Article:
As we mark the end of the first quarter of the year-long Crossing the Bridge Project, Concerned Women for America will be reporting on the progress-to-date of each of the Mexican nongovernmental organizations working with us in fighting sex trafficking in their country.
Supervised by Luis Antonio Marquez Heine, a Harvard-educated businessman, all of the projects are well underway. Mr. Marquez meets regularly with leaders of all five organizations and each group compliments the overall project goals of raising awareness about and combating sex trafficking in Mexico. This week we will share the highlights from Casa Sobre La Roca’s [House on the Rock’s] report.
Casa Sobre La Roca, A.C./Fundacn Camino A Casa, A.C.
The House on the Rock project under the leadership of Alejandro and Rosa Maria Orozco, founders of Casa Sobre La Roca began with a pastors’ leadership seminar in Mexico City that convened 11 pastors from across the Mexican Republic. The goal of the seminar was to raise awareness about the problem of sex trafficking in Mexico and ways that the pastors could help solve the problem.
The Orozcos attended CWA’s Bridge Project training seminar in April 2005 in Washington, D.C. Using a presentation by Dr. Janice Crouse and information from the Bridge Project, Rosie and Alex introduced the pastors to the disturbing problem of trafficking in persons and Mexico’s involvement as a “transit” country (where criminals bring victims through that nation on the way to the United States), as a “destination” country (where victims are sent to serve men primarily in the tourist areas of Mexico) and as a “source” country (where vulnerable Mexican women and children become victims of the unscrupulous criminal networks that engage in modern-day slavery). In their leadership seminar, the Orozcos also used a summary of the Trafficking in Persons Report 2005 from the U.S. State Department, a UNESCO Special Report, and a report from Mexico’s Family Integration Development (DIF) office to discuss their country’s problem with sex trafficking and how the rest of the world views it.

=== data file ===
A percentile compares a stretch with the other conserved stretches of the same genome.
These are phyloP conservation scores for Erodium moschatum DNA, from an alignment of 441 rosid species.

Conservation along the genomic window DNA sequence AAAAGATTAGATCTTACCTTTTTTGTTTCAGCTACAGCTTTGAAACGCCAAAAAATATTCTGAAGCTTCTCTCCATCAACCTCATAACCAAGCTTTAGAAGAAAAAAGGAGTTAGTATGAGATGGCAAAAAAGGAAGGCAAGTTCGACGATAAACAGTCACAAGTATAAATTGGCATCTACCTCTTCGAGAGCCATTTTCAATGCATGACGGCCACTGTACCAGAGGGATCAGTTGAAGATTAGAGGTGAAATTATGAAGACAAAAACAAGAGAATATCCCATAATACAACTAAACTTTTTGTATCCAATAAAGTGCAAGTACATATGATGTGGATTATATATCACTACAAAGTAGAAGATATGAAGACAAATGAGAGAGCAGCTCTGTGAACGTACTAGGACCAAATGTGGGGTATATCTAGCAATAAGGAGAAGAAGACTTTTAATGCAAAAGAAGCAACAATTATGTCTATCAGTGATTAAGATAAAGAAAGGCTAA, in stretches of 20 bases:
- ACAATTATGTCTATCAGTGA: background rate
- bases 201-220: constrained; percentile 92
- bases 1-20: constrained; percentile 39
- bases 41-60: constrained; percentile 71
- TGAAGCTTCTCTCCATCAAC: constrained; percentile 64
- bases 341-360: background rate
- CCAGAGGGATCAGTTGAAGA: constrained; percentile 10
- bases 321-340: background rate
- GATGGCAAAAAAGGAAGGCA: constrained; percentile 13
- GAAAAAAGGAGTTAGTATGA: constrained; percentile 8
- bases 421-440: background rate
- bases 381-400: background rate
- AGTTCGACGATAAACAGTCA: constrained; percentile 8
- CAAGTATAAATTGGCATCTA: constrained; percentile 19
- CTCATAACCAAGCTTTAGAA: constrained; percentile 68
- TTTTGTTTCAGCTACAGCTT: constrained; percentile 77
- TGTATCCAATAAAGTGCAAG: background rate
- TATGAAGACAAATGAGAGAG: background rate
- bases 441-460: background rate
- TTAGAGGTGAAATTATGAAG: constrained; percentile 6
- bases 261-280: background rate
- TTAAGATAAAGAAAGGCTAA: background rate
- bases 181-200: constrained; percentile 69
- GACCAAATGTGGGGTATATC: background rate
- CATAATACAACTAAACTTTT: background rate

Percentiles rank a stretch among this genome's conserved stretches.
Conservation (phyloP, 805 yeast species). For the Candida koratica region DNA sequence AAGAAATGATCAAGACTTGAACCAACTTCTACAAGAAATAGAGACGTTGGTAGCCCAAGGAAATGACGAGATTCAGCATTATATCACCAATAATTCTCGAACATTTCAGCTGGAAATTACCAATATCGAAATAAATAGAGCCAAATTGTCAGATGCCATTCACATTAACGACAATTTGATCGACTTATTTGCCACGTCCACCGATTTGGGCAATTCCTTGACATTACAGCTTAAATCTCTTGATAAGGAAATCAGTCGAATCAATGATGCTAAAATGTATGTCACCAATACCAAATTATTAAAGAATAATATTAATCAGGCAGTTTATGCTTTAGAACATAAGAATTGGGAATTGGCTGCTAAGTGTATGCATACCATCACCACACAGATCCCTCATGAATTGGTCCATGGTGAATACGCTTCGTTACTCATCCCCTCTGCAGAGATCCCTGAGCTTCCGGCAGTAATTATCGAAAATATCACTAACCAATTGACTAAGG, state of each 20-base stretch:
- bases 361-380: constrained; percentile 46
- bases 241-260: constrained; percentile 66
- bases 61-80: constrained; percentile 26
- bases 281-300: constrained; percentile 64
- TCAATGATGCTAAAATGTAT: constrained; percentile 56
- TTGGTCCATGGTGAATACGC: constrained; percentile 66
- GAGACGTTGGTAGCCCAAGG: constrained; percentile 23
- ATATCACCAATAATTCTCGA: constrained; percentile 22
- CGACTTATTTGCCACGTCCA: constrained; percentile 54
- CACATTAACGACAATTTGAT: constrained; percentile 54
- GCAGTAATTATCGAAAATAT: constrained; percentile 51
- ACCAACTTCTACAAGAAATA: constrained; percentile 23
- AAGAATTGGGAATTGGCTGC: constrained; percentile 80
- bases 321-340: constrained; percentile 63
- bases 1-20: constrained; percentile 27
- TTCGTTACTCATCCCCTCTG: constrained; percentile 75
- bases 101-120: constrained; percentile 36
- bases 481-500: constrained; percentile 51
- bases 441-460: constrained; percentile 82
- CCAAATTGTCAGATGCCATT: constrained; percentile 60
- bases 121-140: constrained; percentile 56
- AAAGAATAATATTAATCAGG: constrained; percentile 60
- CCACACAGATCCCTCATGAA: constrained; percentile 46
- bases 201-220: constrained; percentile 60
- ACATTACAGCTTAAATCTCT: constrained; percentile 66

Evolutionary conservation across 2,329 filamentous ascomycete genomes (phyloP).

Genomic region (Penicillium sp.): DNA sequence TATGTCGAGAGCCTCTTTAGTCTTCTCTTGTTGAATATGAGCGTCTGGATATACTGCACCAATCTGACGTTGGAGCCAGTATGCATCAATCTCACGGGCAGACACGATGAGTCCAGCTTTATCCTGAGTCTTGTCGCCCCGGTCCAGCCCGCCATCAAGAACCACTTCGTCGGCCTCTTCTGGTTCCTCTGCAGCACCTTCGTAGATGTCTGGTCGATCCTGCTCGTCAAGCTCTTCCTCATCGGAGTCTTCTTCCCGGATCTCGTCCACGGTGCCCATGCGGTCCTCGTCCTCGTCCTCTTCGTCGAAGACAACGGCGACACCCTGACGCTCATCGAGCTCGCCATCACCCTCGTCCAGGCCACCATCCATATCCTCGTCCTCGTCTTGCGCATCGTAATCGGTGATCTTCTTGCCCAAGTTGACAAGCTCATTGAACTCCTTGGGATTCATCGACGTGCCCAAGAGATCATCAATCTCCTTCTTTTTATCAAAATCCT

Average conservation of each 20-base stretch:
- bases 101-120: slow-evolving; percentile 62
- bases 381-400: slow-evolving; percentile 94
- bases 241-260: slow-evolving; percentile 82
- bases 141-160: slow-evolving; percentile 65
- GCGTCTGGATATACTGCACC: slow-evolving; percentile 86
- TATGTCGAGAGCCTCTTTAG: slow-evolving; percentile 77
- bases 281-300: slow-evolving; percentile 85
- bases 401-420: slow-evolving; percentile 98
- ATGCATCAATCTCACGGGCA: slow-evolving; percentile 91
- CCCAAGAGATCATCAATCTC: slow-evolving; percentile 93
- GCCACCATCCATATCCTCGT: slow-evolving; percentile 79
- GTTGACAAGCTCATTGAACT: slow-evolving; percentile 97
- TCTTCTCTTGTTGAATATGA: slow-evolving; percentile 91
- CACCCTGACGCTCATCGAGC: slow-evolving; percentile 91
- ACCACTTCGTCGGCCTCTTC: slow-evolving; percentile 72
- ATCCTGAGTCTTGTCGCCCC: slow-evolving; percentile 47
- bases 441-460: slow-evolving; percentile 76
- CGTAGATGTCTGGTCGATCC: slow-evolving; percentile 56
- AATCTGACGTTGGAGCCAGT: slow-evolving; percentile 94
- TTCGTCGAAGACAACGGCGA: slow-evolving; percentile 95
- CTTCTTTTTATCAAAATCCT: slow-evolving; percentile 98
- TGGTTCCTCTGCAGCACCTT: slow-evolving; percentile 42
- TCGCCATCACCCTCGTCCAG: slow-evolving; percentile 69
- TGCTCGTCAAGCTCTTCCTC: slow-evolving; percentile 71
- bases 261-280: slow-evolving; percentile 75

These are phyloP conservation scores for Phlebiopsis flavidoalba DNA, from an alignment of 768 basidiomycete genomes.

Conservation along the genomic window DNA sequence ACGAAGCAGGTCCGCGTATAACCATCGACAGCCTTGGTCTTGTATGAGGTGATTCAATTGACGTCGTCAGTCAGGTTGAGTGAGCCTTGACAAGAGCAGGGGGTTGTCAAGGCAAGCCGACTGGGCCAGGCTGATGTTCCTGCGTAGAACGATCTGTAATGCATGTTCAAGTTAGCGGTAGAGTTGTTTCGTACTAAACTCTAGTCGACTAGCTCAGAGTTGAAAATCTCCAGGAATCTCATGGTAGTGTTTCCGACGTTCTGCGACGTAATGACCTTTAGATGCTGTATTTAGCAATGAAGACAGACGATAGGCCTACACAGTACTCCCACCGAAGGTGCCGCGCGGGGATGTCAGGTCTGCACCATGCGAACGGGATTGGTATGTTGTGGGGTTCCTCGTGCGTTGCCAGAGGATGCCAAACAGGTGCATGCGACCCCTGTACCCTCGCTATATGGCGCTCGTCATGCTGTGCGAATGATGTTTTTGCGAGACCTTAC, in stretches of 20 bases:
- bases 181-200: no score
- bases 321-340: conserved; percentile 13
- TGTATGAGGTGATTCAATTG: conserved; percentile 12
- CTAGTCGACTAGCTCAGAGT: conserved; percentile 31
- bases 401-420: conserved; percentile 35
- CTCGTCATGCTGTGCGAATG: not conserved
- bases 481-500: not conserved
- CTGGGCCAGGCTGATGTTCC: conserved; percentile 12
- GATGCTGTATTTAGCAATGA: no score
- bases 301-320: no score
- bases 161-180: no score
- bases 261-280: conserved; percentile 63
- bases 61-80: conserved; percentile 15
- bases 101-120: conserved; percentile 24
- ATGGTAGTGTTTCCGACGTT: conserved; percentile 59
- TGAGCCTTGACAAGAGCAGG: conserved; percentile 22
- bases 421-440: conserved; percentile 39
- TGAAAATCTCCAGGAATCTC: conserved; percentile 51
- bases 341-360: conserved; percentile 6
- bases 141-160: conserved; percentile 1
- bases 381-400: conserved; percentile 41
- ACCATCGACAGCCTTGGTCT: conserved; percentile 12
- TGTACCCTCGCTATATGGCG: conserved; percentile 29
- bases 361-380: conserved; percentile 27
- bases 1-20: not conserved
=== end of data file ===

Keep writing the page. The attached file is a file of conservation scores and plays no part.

During the sessions, the Orozcos discussed child trafficking, sexual exploitation statistics related to Mexico and regulations that are in place to combat trafficking. They also identified the complex involvements that are necessary in order to successfully combat trafficking: such as politicians, grassroots organizations, nongovernmental organizations, faith-based organizations, law enforcement cooperation and the media. A special feature of the day was the description of the Sustainable Shelter project proposed by Fundacn Camino A Casa, A.C. The day ended with a workshop on how to build community networks through the Internet and instructions about compiling an inventory of regional resources.
As it turned out, most of the pastors have experience in helping children and women. One pastor runs a state-of-the-art shelter for abandoned children. Another wants to open a shelter to help abused women. Casa Sobre La Roca has a strong record of rescuing prostitutes and drug dealers; its efforts serve as a model for other pastors. With the information the pastors learned about sex trafficking victims, they may be able to identify them in the populations they already help. Four congregations have already started collecting information and data regarding sex trafficking and child prostitution in their regions.
Casa Sobre La Roca has established an impressive list of contacts thus far. It is working with other nongovernmental organizations such as World Vision, members of the Mexican Congress, human rights groups, government agencies, researchers and a shelter that provides rehabilitation for prostituted children. By the end of January 2006, a workshop will be available to assist pastors in working with and coordinating efforts within their communities; it will also focus on creating a database of information and resources and identifying the roles and involvements of key players in sex trafficking and child sexual exploitation.
Casa Sobre La Roca has already achieved a great start by organizing outreach into communities throughout Mexico. We look forward to updating you on its progress throughout the year.
We count on your prayers for the work of the Crossing the Bridge Project. Each of the organizations is doing significant work in combating sex trafficking in Mexico. Thank you for your partnership in this effort.
Next week: An update from Fundacn Infantia, A.C.
Brenda Zurita is Coordinator for CWA’s Crossing the Bridge Project.